Sunday, September 20, 2009

Short ride/tune-up

My knee (the one that was giving me trouble in August) is slightly sore today, so I decided to put the long indoor ride off until tomorrow - probably best to let the legs absorb what I gave them to deal with yesterday. As long as I do more work tonight, I can afford the hours tomorrow morning, I think...

But I needed to take my bike in for a tune-up - in particular because of the bar-end plug fiasco!

(The official at the transition area for the New York City Triathlon in July pointed to my missing one and very sternly and rather pompously told me that I would not be allowed out of transition the next morning unless it were plugged, that race officials would be going round before transition opened in the morning to check and that it was very dangerous not to have one - "Somebody could be killed!" It was not a suitable moment for me to indulge my insatiable curiosity and ask how - but the mechanic at Sid's Bikes confirms my suspicion that it was officious hyperbole rather than a precise description of a specific eventuality likely to result from the absence of a bar-end plug!)

That night I found a bit of rubber at home, the plug-like thing at the end of one of the sort of mirror that screws into a bar end, and stuffed it into the bike and taped it over with electrical tape - I figured that would cover me for the actual race (the race mechanics did not have any extras - the same bar end had lost its plug previously and someone in Florida had given me a new one the year before, but it was perhaps only precariously lodged) - but of course have been lazy about taking it in to get fixed.

But I noticed on the Bassman racesite the ominous words - "5:30 am Transition Area Opens USAT marshal inspects handlebars. All handlebar ends must be solidly plugged!" And really I already knew I had to do it before my next race...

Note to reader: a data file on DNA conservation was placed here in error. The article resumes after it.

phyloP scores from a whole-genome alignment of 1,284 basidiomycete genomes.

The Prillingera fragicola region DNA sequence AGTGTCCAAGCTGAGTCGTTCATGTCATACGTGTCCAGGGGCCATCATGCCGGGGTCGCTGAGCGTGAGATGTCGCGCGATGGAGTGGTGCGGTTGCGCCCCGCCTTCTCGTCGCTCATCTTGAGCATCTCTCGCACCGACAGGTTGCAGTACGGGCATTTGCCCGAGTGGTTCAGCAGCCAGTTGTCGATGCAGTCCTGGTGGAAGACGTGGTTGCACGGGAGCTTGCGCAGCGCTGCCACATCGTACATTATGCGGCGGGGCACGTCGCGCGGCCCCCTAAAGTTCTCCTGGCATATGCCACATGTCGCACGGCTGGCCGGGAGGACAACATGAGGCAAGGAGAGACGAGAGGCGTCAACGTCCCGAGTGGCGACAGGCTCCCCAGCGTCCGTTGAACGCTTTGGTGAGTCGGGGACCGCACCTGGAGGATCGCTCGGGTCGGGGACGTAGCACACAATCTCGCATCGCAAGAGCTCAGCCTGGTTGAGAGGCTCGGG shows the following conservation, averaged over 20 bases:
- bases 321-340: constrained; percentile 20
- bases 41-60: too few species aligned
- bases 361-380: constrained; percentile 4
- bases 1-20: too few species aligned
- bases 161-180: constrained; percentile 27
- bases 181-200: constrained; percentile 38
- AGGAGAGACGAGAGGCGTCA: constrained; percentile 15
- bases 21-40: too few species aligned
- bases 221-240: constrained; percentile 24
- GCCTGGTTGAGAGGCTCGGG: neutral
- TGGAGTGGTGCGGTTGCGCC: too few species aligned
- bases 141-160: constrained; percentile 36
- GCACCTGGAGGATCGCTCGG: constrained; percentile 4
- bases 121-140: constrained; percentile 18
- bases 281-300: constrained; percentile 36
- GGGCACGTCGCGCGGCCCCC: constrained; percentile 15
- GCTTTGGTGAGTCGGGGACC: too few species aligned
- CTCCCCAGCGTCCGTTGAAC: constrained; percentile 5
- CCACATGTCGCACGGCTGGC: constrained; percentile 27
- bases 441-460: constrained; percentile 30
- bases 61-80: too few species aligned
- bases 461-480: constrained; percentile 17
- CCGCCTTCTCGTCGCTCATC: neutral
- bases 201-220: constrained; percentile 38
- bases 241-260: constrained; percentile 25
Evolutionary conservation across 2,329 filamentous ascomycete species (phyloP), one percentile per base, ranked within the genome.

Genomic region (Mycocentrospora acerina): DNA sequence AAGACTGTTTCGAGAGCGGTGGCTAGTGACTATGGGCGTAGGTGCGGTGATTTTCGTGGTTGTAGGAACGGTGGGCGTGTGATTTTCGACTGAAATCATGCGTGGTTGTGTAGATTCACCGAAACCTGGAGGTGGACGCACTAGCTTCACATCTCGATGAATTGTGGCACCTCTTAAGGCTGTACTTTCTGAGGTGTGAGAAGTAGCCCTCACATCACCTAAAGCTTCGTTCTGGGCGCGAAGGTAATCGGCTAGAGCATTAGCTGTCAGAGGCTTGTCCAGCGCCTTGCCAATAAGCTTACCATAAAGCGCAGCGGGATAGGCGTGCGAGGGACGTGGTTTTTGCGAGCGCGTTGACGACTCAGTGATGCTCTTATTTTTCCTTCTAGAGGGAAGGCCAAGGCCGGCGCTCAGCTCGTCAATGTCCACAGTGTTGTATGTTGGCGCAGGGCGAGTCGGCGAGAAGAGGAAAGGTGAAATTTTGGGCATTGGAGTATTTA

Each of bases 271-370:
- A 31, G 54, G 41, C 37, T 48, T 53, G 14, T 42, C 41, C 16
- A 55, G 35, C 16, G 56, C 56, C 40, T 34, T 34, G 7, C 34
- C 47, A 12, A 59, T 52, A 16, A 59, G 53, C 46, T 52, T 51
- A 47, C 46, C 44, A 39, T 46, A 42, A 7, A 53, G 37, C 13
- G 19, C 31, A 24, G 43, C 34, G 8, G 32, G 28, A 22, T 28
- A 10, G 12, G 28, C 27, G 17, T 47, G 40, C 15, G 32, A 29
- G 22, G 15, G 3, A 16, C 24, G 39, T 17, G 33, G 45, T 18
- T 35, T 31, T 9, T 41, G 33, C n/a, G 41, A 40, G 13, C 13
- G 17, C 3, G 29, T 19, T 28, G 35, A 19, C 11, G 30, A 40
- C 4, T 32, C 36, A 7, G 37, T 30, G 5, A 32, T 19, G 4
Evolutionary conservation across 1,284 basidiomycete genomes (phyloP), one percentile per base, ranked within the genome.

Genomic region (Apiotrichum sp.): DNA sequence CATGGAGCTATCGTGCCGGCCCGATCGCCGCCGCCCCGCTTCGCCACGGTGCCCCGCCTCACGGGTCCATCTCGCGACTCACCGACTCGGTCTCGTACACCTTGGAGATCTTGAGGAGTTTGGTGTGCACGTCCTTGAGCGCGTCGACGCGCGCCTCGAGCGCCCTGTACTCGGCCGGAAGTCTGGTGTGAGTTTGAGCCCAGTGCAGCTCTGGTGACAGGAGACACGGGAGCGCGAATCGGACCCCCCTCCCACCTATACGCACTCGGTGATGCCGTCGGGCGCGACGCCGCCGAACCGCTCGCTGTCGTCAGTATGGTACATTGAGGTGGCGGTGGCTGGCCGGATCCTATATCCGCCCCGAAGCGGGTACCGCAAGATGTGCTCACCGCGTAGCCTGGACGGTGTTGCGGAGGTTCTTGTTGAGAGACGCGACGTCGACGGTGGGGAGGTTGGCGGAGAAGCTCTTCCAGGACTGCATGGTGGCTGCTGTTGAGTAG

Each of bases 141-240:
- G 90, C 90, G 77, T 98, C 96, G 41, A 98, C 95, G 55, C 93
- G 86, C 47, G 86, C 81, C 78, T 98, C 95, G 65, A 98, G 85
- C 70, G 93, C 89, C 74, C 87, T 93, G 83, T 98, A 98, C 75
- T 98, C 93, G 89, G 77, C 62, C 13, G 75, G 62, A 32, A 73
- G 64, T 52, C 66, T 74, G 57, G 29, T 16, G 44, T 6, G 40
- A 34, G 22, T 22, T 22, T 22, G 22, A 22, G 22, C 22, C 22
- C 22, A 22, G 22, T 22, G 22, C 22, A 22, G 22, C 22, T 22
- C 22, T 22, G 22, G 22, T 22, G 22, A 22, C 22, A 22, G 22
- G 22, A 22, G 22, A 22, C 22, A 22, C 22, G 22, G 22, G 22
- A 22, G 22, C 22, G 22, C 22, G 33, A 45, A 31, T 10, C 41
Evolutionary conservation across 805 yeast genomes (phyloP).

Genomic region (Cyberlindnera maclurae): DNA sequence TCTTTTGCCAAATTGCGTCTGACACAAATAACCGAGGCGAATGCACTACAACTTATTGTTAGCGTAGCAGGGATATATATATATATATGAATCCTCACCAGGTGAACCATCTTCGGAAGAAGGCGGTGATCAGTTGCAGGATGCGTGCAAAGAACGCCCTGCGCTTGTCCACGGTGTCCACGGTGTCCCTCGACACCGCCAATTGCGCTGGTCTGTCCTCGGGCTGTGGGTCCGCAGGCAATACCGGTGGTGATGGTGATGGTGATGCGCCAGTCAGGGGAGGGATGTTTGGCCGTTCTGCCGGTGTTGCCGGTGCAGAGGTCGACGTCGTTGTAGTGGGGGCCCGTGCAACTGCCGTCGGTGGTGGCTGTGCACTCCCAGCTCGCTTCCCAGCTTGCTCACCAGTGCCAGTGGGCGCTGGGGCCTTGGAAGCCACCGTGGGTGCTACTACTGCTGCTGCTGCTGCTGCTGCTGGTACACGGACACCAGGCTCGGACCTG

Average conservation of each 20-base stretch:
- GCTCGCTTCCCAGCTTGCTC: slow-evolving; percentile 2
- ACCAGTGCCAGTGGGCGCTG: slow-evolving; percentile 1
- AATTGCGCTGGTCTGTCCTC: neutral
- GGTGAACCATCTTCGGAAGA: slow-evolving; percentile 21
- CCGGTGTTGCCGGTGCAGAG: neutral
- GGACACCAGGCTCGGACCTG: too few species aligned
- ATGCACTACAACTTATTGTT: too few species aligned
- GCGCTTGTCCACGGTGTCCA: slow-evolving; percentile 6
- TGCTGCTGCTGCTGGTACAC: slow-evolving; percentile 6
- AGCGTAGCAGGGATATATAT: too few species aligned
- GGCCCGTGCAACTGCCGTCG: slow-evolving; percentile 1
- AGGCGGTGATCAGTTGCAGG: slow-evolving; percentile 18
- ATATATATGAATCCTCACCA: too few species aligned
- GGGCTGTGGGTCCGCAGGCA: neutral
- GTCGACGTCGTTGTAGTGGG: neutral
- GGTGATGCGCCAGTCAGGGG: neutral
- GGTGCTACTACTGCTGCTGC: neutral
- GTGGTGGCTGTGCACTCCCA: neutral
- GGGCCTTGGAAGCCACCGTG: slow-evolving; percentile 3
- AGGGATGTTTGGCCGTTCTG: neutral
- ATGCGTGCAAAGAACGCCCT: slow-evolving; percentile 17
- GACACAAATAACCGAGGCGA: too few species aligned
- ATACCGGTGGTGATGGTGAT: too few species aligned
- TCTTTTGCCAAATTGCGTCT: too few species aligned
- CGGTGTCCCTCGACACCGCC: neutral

So I rode my bike down to Sid's Bikes, and had what I can only describe as an unequivocally positive experience. It really is a great store - I would strongly recommend it to anyone looking to buy a bike in NYC. (I go to the west side location, because it is more convenient from where I live, but I believe the other store is their main one.)

I thought I would have to drop it off and pick it up later in the week, but one of the mechanics very kindly said that if I didn't mind waiting a few minutes, he would do it on the spot. Basically everything was fine, but he found some new plugs and very solidly tamped them in - I think they will not be popping out so easily now! - and also observed that my bike computer wasn't working.

That computer has just made me throw up my hands in despair - it is the non-intuitive Cateye Astrale! - it worked for a couple months when I first got the bike, and then thoroughly stopped working, not that I had ever really understood its features. Periodically I have jiggled the sensors around and very briefly gotten it to pick up cadence and speed data, but it has never continued to work for more than a ride or two, and I've sort of just been ignoring it for the last year.

He said it had been carelessly installed before, and did a bunch of stuff to make it more likely to stay working - a shim for the bit that sticks onto the crank so that the magnet comes closer, remounting the computer itself so that the connection would work better and the whole set-up would be tidier. It was above and beyond - and all absolutely free!

I will count this as 10 miles of riding (which it was, but really I am resolved not to count utilitarian rides as training, at least once I am logging more miles!) and will hope for a long ride in the morning tomorrow...

1 comment:

ShirleyPerly said...

I used to wonder why bar ends had to be plugged and someone told me at my last tri that is because if you were to fall and land on your handlebars, the sharp edges of the open end could take a core sample out of you. Sounds unlikely but the officials seem to be very picky about it.